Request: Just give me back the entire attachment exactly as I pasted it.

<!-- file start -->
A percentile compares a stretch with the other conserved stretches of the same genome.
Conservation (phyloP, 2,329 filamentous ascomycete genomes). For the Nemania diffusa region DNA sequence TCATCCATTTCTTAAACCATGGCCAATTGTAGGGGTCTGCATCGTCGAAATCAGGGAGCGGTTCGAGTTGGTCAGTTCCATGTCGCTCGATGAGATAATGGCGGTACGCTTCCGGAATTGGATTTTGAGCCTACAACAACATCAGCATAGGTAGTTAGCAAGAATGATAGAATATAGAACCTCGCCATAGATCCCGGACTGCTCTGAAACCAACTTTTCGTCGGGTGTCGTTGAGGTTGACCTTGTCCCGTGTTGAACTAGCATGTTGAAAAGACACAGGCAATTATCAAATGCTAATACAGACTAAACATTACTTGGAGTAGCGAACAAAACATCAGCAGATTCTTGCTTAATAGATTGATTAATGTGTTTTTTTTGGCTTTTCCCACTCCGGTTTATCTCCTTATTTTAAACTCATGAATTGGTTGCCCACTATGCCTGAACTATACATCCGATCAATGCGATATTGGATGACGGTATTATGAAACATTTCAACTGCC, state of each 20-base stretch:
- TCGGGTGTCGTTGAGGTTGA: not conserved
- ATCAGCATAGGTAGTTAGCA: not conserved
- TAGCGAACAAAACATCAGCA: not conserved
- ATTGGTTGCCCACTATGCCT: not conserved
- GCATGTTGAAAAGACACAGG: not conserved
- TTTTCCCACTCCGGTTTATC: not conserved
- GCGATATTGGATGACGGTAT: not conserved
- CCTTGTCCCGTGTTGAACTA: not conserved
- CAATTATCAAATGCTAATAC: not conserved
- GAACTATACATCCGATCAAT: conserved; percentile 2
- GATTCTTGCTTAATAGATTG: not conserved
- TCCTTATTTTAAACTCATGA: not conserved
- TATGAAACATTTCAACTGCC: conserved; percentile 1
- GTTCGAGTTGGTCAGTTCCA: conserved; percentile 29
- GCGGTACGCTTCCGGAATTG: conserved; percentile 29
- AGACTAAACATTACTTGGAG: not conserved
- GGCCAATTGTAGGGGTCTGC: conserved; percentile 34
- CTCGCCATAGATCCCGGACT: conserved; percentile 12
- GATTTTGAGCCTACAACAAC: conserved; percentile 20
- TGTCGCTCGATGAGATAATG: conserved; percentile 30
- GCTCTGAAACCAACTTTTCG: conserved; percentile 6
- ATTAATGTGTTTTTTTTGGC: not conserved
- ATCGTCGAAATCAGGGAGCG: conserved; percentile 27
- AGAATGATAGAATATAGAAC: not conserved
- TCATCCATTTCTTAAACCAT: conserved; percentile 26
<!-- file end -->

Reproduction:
A percentile compares a stretch with the other conserved stretches of the same genome.
Conservation (phyloP, 2,329 filamentous ascomycete genomes). For the Nemania diffusa region DNA sequence TCATCCATTTCTTAAACCATGGCCAATTGTAGGGGTCTGCATCGTCGAAATCAGGGAGCGGTTCGAGTTGGTCAGTTCCATGTCGCTCGATGAGATAATGGCGGTACGCTTCCGGAATTGGATTTTGAGCCTACAACAACATCAGCATAGGTAGTTAGCAAGAATGATAGAATATAGAACCTCGCCATAGATCCCGGACTGCTCTGAAACCAACTTTTCGTCGGGTGTCGTTGAGGTTGACCTTGTCCCGTGTTGAACTAGCATGTTGAAAAGACACAGGCAATTATCAAATGCTAATACAGACTAAACATTACTTGGAGTAGCGAACAAAACATCAGCAGATTCTTGCTTAATAGATTGATTAATGTGTTTTTTTTGGCTTTTCCCACTCCGGTTTATCTCCTTATTTTAAACTCATGAATTGGTTGCCCACTATGCCTGAACTATACATCCGATCAATGCGATATTGGATGACGGTATTATGAAACATTTCAACTGCC, state of each 20-base stretch:
- TCGGGTGTCGTTGAGGTTGA: not conserved
- ATCAGCATAGGTAGTTAGCA: not conserved
- TAGCGAACAAAACATCAGCA: not conserved
- ATTGGTTGCCCACTATGCCT: not conserved
- GCATGTTGAAAAGACACAGG: not conserved
- TTTTCCCACTCCGGTTTATC: not conserved
- GCGATATTGGATGACGGTAT: not conserved
- CCTTGTCCCGTGTTGAACTA: not conserved
- CAATTATCAAATGCTAATAC: not conserved
- GAACTATACATCCGATCAAT: conserved; percentile 2
- GATTCTTGCTTAATAGATTG: not conserved
- TCCTTATTTTAAACTCATGA: not conserved
- TATGAAACATTTCAACTGCC: conserved; percentile 1
- GTTCGAGTTGGTCAGTTCCA: conserved; percentile 29
- GCGGTACGCTTCCGGAATTG: conserved; percentile 29
- AGACTAAACATTACTTGGAG: not conserved
- GGCCAATTGTAGGGGTCTGC: conserved; percentile 34
- CTCGCCATAGATCCCGGACT: conserved; percentile 12
- GATTTTGAGCCTACAACAAC: conserved; percentile 20
- TGTCGCTCGATGAGATAATG: conserved; percentile 30
- GCTCTGAAACCAACTTTTCG: conserved; percentile 6
- ATTAATGTGTTTTTTTTGGC: not conserved
- ATCGTCGAAATCAGGGAGCG: conserved; percentile 27
- AGAATGATAGAATATAGAAC: not conserved
- TCATCCATTTCTTAAACCAT: conserved; percentile 26